Growing grass doesn’t require much effort but does take some time. If you’re looking to fill in a small area with grass, then simply throwing out the seed and walking away might work. Growing an entire lawn is quite another matter; it may require your dedicated labor for six weeks or more depending on the size of the area to be sodded (not to mention all the work you’ll have ahead of you if you want lush results).
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Before You Start
The best time to sow grass seed is in the Spring, but it can be planted anytime during the growing season. The soil should be moist and not too dry or too wet for best results. Sow seeds on prepared soil, so they are covered by at least 1/4 inch soil. To ensure the grass seed gets the warmth it needs to germinate, cover the area with thick clear plastic or row covers such as Reemay or Agribon.
How To Sow Grass Seed:
Step 1: Determine The Best Time To Begin Planting Grass Seed
Spring is the best time to seed grass if you have a choice. In warmer climates, fall planting may be necessary because the heat of summer inhibits germination. Fall can also be a good time for seeding grass as long as the ground isn’t frozen in cooler temperatures. If you’re sowing a new lawn from seed, then Spring or Fall is your best time. Seeding a new lawn in the Spring will give it enough time to build strong roots and become established before winter sets in. Planting a new lawn in early Fall will provide it with plenty of time to develop deep roots before going dormant during cold weather. If your lawn is a fescue or bluegrass type, then late summer seeding may be okay.
Step 2: Prepare Your Lawn For New Seed
If you’re starting a new lawn, you’ll need to prepare the soil. Remove any debris, such as rocks or perennial weed roots. If possible, till or spade the area; this will work the organic matter and fertilizers into the soil. There are starter fertilizers vs. regular fertilizers for fertilizers, and at ObsessedLawn.com you can get detailed information about them. You will need to rake and smooth out any lumps and bumps in your soil (this is essential for good seed germination). It’s also best at this point to add some compost or manure onto the freshly worked ground; their microorganisms will help jump-start grass growth when it begins to sprout. If you want a quick boost of nitrogen, then sprinkle some fertilizer over the top of your new lawn area before seeding.
Step 3: Create A Well Drained Seedbed
Grass needs oxygen and water to flourish and grow into a strong lawn. To allow proper drainage, avoid working soil when it’s wet; doing so will cause clumping and make smoothing out the ground more difficult. Water your land thoroughly before beginning any seeding.
Step 4: Sow Your Seed Thoroughly And Evenly Over The Landscape Area
Grass seed bunches up effortlessly because of its fluffy texture; if you don’t go about this part of the seeding process carefully, you’ll end up with areas that may not get seeded at all or details that receive too much seed. If using a hand spreader, use one with a fan opening and close the flow control completely. To ensure even coverage, overlap passings slightly. If you’re using a mechanical spreader, go back and forth over the lawn in a zigzag pattern. Allow the grass seed to fall from the spreader directly onto the soil without touching it with your hands.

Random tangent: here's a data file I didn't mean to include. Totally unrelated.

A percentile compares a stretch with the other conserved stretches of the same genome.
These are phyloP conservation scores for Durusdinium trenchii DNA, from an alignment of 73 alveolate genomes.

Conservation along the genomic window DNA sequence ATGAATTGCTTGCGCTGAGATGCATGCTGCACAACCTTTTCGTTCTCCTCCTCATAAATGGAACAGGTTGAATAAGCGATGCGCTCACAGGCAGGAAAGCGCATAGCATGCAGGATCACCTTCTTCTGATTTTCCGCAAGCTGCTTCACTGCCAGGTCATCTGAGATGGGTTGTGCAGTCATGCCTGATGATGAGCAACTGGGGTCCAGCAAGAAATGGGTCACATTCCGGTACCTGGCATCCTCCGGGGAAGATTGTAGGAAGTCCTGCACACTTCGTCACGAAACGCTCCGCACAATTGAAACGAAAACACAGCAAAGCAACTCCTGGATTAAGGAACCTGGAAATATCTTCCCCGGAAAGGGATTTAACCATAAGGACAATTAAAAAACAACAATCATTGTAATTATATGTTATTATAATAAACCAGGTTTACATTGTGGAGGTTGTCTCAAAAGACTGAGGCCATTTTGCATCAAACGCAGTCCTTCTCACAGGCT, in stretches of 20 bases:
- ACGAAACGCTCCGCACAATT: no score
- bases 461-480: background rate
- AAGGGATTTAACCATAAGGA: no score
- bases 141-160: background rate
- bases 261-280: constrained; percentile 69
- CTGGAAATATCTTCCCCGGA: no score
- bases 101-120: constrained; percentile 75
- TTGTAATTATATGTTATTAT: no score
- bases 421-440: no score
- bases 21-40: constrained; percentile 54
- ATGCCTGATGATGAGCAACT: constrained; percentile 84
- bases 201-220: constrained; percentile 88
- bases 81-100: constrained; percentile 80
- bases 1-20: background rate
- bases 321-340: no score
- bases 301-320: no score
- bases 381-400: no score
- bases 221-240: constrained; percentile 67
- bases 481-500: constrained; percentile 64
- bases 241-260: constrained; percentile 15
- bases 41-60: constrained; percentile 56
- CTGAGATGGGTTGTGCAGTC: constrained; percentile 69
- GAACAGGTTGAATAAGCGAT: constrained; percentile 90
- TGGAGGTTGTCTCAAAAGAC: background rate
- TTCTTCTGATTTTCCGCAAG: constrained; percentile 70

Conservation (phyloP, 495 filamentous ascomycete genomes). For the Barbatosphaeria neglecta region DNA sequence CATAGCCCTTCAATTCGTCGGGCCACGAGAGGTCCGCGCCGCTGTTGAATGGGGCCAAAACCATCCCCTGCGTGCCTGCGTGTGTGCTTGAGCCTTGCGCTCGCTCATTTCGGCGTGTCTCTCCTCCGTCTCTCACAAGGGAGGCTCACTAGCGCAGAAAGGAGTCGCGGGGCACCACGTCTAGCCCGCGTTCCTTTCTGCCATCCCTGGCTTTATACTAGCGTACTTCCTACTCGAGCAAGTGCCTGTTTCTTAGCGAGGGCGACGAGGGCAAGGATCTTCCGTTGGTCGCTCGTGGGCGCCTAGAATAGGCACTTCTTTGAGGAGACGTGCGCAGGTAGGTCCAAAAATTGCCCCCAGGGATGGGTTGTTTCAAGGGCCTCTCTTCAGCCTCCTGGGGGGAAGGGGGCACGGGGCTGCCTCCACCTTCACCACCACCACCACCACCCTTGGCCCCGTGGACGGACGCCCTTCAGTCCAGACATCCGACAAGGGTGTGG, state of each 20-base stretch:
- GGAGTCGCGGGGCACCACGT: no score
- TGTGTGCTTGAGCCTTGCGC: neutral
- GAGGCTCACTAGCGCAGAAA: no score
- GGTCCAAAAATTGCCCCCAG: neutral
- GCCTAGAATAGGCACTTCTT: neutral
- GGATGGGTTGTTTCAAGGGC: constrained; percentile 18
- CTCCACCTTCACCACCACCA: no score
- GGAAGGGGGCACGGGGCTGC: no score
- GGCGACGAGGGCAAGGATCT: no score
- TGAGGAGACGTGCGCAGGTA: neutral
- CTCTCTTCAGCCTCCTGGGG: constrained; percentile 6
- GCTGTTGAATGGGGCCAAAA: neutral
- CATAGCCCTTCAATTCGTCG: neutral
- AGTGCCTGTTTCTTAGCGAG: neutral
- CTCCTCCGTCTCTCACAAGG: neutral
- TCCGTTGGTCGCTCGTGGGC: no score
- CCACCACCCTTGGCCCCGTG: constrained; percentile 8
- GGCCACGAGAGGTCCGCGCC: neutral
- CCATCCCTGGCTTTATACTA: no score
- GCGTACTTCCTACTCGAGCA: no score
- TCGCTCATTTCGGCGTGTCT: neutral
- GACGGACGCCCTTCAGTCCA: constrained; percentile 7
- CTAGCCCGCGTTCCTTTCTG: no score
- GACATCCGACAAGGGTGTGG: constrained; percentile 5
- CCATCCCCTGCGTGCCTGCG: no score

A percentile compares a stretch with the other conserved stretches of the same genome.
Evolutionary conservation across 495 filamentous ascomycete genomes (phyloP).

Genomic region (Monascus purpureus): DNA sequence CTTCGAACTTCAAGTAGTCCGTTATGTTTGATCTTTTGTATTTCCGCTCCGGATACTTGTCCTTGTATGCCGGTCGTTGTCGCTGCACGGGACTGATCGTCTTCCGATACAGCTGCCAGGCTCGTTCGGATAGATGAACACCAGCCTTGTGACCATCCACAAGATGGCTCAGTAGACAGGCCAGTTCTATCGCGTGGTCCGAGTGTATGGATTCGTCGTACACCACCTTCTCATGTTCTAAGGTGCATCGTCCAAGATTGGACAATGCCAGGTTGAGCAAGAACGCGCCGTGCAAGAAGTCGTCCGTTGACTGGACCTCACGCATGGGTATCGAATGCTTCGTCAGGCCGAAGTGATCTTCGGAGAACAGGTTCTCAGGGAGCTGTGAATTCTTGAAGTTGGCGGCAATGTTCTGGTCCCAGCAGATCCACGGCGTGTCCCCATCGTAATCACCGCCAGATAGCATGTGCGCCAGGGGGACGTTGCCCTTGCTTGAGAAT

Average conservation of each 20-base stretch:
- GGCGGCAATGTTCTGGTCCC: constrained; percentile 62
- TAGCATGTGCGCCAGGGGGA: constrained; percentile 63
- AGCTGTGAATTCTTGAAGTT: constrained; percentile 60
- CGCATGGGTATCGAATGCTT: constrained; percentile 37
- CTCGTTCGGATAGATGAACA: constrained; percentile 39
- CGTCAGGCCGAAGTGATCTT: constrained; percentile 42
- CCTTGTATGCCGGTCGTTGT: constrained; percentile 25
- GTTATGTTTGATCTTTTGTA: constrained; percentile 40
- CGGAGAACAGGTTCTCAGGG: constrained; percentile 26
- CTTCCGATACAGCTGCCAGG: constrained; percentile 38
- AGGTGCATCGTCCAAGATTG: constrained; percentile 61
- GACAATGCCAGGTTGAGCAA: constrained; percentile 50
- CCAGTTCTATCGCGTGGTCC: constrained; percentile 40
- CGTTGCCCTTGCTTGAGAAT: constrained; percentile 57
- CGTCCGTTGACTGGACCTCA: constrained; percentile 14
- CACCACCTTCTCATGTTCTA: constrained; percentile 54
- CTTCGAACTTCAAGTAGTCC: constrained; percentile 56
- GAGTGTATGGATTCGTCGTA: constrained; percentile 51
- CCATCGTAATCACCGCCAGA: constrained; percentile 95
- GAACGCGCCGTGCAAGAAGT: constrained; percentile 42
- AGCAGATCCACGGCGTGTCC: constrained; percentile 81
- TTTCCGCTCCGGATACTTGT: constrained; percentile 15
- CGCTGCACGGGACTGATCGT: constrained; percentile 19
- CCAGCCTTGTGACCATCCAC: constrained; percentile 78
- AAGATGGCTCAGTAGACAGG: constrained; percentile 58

Step 5: Cover The Seed With Soil Or Mulch
Place a thin layer of topsoil or milled peat moss overseeded areas to help retain moisture and speed up germination. You can use mulch such as pine needles, straw, or grass clippings, but don’t apply more than an inch of material. In addition to helping retain moisture, mulch also helps keep the seed clean. Don’t cover the seeded area too deep; otherwise, germination may be delayed. Also, don’t allow any mulch to touch the stem of new grass plants; otherwise, they will not grow. As your new lawn begins to develop, you might want to consider watering it more frequently than in other areas.
Step 6: Water The New Seed To Help Germination
Grass seed cannot begin germinating unless kept moist – so keep your newly seeded landscape well watered for up to 3 weeks after planting. How often you water will depend upon weather conditions, but a good rule for watering freshly seeded lawns is every four weeks. At least one good soaking is required. To help ensure successful germination, water for about an hour allowing the seed to soak down several inches. During this time, do not stir up or walk on the soil as this could damage tender grass plants as they begin to emerge from the ground.
If you follow these steps carefully when sowing grass seed, your chances of success will be much higher. Your new lawn should start to show signs of growth within 1-2 weeks after planting. If you choose to use an established property instead (if there is one), it’s best to kill the existing vegetation with a glyphosate-type herbicide.